So we decided that since the siding was down, now was the time to decide on a door or window for the dining room or living room. The space between the fireplace and doorway from living to dining room was just too small. We'd have had to have a 30" exterior door, which is likely a special order, and we didn't have time. The Tyvek had to go up by the end of the weekend to protect the house in case it rained. And it did. And it has continued to rain every day since. Well, maybe not today, yet.

We drove out to Lowes and bought this door, because it wasn't too expensive and had a large window. We really wanted more light on that end of the house, which gets the morning sun.


This is where it was going to go in the dining room. The outlet would have to be moved when we cut the wall out.

This just shows all the siding torn off, and the walkboard.

Eddie is cutting the brick away with a masonry blade on his Makita circular saw. Yes, he's using eye and ear protection, for this project at least! After this, he cut the outside wall and put in a header for the doorway.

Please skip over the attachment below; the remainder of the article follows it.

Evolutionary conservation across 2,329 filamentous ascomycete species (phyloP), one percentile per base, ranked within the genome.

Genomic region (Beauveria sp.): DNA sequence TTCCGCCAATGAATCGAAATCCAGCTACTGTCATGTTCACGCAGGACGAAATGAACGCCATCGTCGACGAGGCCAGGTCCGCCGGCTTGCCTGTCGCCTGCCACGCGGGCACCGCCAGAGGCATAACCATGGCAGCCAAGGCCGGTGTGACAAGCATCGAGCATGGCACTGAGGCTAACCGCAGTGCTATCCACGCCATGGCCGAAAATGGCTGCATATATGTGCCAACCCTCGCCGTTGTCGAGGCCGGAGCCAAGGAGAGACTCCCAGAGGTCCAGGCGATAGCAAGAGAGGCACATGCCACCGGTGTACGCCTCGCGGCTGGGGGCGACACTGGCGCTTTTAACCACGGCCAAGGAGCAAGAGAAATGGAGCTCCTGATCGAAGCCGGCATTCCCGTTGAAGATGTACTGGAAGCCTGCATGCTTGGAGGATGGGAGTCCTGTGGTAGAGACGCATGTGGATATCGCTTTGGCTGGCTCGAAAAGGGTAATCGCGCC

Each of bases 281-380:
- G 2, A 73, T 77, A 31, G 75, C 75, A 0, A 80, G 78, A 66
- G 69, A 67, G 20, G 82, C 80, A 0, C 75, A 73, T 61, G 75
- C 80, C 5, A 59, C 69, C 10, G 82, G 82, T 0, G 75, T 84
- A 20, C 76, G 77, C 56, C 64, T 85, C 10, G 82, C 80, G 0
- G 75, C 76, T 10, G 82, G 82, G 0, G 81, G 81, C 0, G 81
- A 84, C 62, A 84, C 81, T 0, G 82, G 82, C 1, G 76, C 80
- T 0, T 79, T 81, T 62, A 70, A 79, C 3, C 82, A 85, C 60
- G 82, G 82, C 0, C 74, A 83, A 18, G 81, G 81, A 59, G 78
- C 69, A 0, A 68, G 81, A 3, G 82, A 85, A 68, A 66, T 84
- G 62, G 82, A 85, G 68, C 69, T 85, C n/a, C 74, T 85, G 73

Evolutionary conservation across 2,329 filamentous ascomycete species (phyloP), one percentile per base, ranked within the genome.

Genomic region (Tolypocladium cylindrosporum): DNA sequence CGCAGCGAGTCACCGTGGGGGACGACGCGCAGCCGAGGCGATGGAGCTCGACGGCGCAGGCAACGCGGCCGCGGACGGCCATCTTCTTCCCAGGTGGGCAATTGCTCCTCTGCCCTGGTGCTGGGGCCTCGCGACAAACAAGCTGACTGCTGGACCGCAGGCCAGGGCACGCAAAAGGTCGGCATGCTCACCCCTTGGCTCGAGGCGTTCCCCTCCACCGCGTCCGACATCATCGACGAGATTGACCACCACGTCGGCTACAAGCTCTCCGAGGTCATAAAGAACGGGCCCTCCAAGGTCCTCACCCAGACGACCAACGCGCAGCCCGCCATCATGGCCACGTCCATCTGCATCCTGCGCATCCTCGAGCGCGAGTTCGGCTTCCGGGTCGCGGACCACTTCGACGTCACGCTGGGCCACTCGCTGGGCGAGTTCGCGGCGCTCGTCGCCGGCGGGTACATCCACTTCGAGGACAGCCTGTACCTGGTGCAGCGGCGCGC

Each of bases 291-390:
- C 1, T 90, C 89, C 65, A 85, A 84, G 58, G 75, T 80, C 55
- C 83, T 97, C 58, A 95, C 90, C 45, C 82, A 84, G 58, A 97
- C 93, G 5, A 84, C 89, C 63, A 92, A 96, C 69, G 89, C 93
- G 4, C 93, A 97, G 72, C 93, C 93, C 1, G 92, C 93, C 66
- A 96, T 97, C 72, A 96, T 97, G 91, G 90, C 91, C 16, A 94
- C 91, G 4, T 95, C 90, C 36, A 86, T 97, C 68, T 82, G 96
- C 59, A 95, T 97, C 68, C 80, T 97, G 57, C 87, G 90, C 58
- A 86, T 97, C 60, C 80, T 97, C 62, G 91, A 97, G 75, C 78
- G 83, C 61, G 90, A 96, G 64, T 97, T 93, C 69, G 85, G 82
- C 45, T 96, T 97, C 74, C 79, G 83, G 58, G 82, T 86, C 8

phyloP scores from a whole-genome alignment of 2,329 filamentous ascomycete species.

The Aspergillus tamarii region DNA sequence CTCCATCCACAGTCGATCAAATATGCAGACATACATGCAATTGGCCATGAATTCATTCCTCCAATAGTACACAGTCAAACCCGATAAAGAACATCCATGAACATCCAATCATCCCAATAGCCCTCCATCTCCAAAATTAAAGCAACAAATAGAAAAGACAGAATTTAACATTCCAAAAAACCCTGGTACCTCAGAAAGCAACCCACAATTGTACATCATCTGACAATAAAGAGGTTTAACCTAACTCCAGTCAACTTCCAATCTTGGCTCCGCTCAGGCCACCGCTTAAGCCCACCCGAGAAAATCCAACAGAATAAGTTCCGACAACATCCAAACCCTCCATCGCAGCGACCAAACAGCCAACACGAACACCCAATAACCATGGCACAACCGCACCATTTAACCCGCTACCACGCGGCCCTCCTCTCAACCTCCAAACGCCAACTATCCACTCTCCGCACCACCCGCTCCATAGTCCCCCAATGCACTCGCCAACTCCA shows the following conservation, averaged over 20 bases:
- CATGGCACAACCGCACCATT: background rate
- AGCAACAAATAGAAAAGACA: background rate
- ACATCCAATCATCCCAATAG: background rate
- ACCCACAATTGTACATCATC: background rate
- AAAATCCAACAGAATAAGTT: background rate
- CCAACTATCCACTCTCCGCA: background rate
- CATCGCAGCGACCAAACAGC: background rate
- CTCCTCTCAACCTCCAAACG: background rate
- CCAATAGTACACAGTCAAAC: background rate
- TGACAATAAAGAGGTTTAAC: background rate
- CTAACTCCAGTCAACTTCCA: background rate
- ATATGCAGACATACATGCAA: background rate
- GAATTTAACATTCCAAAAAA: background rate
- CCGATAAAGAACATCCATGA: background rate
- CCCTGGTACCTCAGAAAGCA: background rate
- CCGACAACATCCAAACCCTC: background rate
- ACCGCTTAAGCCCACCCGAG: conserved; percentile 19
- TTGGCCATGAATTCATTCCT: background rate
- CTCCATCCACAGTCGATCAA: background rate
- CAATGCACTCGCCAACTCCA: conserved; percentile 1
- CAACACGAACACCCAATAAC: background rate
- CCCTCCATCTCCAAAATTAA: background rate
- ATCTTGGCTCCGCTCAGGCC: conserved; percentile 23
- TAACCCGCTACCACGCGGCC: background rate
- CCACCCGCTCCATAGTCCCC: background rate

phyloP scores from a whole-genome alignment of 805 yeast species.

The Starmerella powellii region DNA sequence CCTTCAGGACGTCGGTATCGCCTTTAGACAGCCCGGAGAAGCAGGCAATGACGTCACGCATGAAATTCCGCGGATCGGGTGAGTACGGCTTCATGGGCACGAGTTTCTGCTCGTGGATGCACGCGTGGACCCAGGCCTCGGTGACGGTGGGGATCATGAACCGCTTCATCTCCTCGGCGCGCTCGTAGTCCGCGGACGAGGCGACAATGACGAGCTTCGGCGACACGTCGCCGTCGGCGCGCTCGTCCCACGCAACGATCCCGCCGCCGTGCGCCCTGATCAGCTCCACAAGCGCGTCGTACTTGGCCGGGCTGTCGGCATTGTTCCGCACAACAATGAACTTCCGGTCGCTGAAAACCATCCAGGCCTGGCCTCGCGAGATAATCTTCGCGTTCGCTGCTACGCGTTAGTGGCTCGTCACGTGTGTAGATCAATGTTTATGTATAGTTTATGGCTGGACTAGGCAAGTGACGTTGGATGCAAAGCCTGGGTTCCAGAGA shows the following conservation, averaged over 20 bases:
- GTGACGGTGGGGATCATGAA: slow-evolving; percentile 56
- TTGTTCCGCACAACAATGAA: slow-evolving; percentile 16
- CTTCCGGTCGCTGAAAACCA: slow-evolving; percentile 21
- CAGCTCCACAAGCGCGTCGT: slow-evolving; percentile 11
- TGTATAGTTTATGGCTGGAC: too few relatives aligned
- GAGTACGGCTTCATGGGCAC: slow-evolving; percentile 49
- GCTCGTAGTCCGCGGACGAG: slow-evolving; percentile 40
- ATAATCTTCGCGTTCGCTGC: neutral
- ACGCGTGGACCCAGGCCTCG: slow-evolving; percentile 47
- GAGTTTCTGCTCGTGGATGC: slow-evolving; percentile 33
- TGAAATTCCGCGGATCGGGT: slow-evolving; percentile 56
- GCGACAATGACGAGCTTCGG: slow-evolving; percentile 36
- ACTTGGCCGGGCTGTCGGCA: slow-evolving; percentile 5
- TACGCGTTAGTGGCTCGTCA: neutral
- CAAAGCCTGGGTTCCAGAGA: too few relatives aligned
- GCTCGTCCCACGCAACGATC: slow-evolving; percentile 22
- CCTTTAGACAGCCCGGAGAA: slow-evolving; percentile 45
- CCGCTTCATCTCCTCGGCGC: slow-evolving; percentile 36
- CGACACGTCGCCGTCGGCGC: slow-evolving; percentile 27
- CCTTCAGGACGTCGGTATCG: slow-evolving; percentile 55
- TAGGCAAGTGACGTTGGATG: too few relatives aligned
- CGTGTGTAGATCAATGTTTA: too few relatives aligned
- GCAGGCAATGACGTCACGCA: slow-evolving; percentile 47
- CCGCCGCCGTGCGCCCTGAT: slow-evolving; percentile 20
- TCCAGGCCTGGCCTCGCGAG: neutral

Then we cut the interior wall out from the outside--I was on the inside with the shop vac trying to collect all the dust as Eddie cut with the Milwaukee Sawzall, one of the most-used and most useful tools he owns. He's had it forever--he started out at 18 as an electrician, then had his own construction company, so we usually have the tool we'll need. If we don't, I have to start worrying that he's going to want to buy something new.

Here's a shot of the door in place that shows the cut brick and the sill. [Note to self: no steps; do not unlock door and walk outside from here!] We didn't like using the wood trim that came with the door, so we bought some PVC trim instead.